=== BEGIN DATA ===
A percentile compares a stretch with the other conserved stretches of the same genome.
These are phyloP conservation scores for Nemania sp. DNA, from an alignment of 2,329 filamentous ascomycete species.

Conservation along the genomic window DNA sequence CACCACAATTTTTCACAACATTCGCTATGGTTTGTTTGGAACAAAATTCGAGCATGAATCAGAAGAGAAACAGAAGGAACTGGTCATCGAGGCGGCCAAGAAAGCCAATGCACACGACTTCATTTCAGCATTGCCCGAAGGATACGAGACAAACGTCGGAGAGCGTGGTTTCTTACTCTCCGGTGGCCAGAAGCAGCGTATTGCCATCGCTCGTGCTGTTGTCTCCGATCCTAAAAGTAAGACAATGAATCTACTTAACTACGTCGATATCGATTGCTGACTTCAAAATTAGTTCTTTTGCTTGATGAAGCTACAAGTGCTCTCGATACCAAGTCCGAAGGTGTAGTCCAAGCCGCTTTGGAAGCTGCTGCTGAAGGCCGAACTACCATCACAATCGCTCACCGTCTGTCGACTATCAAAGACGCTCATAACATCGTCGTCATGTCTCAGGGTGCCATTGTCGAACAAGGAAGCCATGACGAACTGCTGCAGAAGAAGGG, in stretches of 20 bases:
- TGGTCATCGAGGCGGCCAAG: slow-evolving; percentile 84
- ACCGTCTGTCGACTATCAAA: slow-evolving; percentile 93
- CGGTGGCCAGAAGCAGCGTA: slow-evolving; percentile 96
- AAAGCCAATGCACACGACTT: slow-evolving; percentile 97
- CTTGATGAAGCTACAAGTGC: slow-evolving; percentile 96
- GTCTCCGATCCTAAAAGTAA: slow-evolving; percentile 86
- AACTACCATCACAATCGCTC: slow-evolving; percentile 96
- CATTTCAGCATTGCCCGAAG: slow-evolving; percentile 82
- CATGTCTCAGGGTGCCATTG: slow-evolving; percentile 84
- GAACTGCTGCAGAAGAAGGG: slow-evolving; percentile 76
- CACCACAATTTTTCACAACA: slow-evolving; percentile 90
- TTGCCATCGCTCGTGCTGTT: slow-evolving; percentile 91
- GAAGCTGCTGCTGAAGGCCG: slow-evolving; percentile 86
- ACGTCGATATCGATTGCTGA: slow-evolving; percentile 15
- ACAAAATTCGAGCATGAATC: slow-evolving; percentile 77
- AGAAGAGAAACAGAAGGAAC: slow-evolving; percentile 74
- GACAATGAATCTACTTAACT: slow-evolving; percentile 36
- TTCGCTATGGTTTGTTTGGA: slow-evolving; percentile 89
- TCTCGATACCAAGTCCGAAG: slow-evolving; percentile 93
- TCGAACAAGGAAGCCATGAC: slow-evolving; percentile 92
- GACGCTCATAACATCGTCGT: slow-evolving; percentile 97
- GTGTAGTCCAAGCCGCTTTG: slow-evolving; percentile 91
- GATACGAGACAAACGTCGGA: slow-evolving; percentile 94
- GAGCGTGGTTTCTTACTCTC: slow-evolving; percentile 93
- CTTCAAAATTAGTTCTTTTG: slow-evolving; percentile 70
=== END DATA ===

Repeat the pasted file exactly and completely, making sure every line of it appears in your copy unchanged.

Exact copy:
A percentile compares a stretch with the other conserved stretches of the same genome.
These are phyloP conservation scores for Nemania sp. DNA, from an alignment of 2,329 filamentous ascomycete species.

Conservation along the genomic window DNA sequence CACCACAATTTTTCACAACATTCGCTATGGTTTGTTTGGAACAAAATTCGAGCATGAATCAGAAGAGAAACAGAAGGAACTGGTCATCGAGGCGGCCAAGAAAGCCAATGCACACGACTTCATTTCAGCATTGCCCGAAGGATACGAGACAAACGTCGGAGAGCGTGGTTTCTTACTCTCCGGTGGCCAGAAGCAGCGTATTGCCATCGCTCGTGCTGTTGTCTCCGATCCTAAAAGTAAGACAATGAATCTACTTAACTACGTCGATATCGATTGCTGACTTCAAAATTAGTTCTTTTGCTTGATGAAGCTACAAGTGCTCTCGATACCAAGTCCGAAGGTGTAGTCCAAGCCGCTTTGGAAGCTGCTGCTGAAGGCCGAACTACCATCACAATCGCTCACCGTCTGTCGACTATCAAAGACGCTCATAACATCGTCGTCATGTCTCAGGGTGCCATTGTCGAACAAGGAAGCCATGACGAACTGCTGCAGAAGAAGGG, in stretches of 20 bases:
- TGGTCATCGAGGCGGCCAAG: slow-evolving; percentile 84
- ACCGTCTGTCGACTATCAAA: slow-evolving; percentile 93
- CGGTGGCCAGAAGCAGCGTA: slow-evolving; percentile 96
- AAAGCCAATGCACACGACTT: slow-evolving; percentile 97
- CTTGATGAAGCTACAAGTGC: slow-evolving; percentile 96
- GTCTCCGATCCTAAAAGTAA: slow-evolving; percentile 86
- AACTACCATCACAATCGCTC: slow-evolving; percentile 96
- CATTTCAGCATTGCCCGAAG: slow-evolving; percentile 82
- CATGTCTCAGGGTGCCATTG: slow-evolving; percentile 84
- GAACTGCTGCAGAAGAAGGG: slow-evolving; percentile 76
- CACCACAATTTTTCACAACA: slow-evolving; percentile 90
- TTGCCATCGCTCGTGCTGTT: slow-evolving; percentile 91
- GAAGCTGCTGCTGAAGGCCG: slow-evolving; percentile 86
- ACGTCGATATCGATTGCTGA: slow-evolving; percentile 15
- ACAAAATTCGAGCATGAATC: slow-evolving; percentile 77
- AGAAGAGAAACAGAAGGAAC: slow-evolving; percentile 74
- GACAATGAATCTACTTAACT: slow-evolving; percentile 36
- TTCGCTATGGTTTGTTTGGA: slow-evolving; percentile 89
- TCTCGATACCAAGTCCGAAG: slow-evolving; percentile 93
- TCGAACAAGGAAGCCATGAC: slow-evolving; percentile 92
- GACGCTCATAACATCGTCGT: slow-evolving; percentile 97
- GTGTAGTCCAAGCCGCTTTG: slow-evolving; percentile 91
- GATACGAGACAAACGTCGGA: slow-evolving; percentile 94
- GAGCGTGGTTTCTTACTCTC: slow-evolving; percentile 93
- CTTCAAAATTAGTTCTTTTG: slow-evolving; percentile 70